State of the Industry-1999 (2,293 words)
Says Hughes, "The problem with database marketing is that you still need to come up with creative, imaginative ideas for building relationships with customers."
Technology Accelerates Change
Another top concern, mentioned by 38.3 percent of direct marketers surveyed, is how to keep up with technology in a world where change continually accelerates.
"Technology is obviously having a huge impact, and I think it's a huge opportunity for direct marketers," says Devon Direct's Greene. "It's increasing people's focus on the magic of one-to-one marketing and media integration. It gives an opportunity to reach customers in a personal way. What people need to do is remember the fundamentals that made other direct marketing channels work. They have to communicate in a clear, unencumbered manner and utilize the same techniques that incentivize and motivate readers into taking action."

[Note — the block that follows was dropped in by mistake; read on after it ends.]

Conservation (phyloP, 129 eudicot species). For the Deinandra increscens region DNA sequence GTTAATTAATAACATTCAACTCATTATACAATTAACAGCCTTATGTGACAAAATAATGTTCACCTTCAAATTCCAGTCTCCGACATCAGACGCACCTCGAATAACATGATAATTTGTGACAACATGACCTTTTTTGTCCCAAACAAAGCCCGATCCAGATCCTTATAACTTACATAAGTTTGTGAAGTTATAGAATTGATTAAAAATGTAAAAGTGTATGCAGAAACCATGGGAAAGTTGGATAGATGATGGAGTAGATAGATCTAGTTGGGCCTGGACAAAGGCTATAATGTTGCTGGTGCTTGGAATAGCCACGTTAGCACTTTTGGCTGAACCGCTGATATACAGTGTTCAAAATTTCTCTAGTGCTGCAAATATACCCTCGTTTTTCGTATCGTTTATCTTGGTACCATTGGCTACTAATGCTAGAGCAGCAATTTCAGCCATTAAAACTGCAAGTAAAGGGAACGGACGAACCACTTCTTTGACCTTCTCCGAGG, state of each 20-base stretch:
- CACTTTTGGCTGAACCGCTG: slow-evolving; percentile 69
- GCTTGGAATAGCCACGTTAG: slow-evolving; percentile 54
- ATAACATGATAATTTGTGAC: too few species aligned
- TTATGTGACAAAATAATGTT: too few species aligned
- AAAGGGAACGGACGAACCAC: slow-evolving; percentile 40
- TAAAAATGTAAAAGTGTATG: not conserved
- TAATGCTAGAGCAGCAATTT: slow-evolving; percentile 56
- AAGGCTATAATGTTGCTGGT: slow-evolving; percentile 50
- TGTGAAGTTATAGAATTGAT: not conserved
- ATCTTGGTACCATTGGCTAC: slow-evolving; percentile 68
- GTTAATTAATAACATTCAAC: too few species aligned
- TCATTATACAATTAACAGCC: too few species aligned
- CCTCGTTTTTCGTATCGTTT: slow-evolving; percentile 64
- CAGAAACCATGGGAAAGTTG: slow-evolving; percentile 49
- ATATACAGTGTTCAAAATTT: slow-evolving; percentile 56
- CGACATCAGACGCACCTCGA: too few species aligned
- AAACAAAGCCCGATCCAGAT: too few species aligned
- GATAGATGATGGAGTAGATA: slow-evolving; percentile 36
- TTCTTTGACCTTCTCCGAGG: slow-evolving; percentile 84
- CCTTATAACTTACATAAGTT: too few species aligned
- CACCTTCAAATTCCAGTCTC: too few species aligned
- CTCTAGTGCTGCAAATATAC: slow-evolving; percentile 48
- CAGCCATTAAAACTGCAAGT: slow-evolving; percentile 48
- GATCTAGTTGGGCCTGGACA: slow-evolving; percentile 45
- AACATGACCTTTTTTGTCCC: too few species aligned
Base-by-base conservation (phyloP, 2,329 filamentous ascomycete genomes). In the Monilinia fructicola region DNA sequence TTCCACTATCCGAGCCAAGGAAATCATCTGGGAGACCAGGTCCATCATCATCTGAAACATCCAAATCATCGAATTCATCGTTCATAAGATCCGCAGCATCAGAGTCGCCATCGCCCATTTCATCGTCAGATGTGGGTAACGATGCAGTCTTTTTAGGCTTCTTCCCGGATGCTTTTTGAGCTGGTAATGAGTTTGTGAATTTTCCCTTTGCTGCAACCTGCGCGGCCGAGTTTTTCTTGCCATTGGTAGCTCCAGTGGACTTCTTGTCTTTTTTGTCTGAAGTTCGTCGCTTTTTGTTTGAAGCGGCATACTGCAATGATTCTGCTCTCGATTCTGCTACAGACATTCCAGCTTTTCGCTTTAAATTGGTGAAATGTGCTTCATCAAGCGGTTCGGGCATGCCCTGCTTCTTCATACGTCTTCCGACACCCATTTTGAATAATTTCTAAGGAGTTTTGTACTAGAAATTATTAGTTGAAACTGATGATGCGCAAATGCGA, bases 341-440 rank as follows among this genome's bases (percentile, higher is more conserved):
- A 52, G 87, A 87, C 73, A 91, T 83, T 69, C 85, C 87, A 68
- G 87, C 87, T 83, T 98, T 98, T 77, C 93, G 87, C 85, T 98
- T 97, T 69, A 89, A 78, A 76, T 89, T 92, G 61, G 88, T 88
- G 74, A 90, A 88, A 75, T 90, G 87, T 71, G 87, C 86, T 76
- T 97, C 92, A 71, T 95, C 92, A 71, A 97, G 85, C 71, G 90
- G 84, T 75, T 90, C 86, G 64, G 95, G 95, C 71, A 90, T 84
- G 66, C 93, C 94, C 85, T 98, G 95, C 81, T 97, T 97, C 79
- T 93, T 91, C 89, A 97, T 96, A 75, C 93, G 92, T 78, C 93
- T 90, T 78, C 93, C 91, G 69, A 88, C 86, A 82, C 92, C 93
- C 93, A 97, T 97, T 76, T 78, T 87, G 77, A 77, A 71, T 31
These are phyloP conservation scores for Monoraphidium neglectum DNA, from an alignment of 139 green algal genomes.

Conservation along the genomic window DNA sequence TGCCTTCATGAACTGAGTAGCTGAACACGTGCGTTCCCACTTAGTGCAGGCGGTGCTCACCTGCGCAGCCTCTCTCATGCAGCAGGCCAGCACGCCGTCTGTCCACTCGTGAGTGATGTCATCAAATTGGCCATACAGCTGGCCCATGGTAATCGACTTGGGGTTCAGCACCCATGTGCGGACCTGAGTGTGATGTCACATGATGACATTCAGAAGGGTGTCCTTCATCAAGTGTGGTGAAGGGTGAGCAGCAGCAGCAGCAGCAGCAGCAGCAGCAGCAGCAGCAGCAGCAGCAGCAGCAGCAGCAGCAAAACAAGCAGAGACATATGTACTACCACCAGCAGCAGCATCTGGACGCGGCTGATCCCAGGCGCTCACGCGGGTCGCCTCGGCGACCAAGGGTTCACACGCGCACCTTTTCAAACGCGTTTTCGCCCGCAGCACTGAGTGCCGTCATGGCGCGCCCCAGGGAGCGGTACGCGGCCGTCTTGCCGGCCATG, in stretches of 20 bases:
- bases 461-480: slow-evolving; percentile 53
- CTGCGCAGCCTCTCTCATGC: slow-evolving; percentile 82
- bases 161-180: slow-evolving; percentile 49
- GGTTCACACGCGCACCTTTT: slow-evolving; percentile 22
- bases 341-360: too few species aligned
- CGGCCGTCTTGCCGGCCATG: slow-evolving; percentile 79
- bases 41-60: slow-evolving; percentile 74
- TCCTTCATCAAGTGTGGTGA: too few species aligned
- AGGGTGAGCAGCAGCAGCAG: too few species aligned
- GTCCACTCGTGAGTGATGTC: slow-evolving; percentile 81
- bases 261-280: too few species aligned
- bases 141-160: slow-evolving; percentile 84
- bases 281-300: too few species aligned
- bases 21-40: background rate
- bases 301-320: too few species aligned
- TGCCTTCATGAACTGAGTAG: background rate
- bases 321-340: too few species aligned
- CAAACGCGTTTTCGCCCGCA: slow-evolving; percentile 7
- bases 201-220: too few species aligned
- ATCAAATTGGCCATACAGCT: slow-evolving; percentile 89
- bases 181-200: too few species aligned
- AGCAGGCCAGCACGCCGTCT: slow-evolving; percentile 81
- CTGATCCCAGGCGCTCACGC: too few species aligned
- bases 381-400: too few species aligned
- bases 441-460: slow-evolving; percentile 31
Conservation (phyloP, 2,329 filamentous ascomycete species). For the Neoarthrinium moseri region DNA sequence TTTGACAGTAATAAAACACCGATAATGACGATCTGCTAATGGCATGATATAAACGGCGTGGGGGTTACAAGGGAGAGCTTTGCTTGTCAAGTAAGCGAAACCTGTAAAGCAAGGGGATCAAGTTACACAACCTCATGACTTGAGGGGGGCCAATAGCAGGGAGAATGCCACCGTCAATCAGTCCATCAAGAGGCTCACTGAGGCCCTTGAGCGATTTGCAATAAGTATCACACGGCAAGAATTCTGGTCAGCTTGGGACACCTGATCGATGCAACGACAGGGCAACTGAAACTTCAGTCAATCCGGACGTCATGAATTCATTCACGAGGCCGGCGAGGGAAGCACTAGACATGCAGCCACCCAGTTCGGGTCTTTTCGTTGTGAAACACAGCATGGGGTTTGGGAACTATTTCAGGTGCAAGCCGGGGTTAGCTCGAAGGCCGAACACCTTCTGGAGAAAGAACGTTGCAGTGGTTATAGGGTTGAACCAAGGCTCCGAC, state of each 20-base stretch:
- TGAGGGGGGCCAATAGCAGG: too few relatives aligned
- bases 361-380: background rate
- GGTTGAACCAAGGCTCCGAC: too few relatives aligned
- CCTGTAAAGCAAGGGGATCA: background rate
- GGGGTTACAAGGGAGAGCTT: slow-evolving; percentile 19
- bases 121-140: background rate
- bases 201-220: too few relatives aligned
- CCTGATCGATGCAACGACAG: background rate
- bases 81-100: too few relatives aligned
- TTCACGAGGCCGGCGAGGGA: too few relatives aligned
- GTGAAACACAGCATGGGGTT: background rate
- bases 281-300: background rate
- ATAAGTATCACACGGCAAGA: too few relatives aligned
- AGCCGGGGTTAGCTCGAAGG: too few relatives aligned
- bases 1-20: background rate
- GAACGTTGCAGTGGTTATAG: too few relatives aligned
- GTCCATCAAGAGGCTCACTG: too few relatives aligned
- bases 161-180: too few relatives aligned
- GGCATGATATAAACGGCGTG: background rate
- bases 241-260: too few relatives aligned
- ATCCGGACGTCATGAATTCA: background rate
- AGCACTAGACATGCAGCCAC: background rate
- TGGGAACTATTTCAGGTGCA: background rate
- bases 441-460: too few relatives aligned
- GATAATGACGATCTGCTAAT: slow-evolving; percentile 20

According to our survey, the Internet is now the second-most popular direct marketing method; almost two in three marketers are using it to some degree. However, most are still experimenting with a relatively small chunk of their budget (only 12.5 percent of all direct marketing dollars), and less than half are seeing their dabbling pay off.
The problem, many experts suggest, is not the medium, but the message.
"People have to use direct marketing techniques on Web sites to drive the viewer to take appropriate action," says Greene.
Right now, many commercial sites are struggling because they use technology for technology's sake and neglect to conform to the basic tenets of direct marketing. When Internet marketers apply sound creative techniques, says Hochhauser of Harte-Hanks, the medium will explode.
"The question is not 'if,' but 'when' for the Internet," he explains. "I think it will be a challenge to see how the mix works with direct mail, the telephone and now the Internet. The concept of brand identity will be extended—one and one will equal three when you convey brand image across media. It's a challenge and an opportunity and it's definitely going to be part of our future. When a new medium comes along, the pie gets bigger. Nothing seems to go away. Television didn't kill radio and Internet won't kill the telephone or direct mail."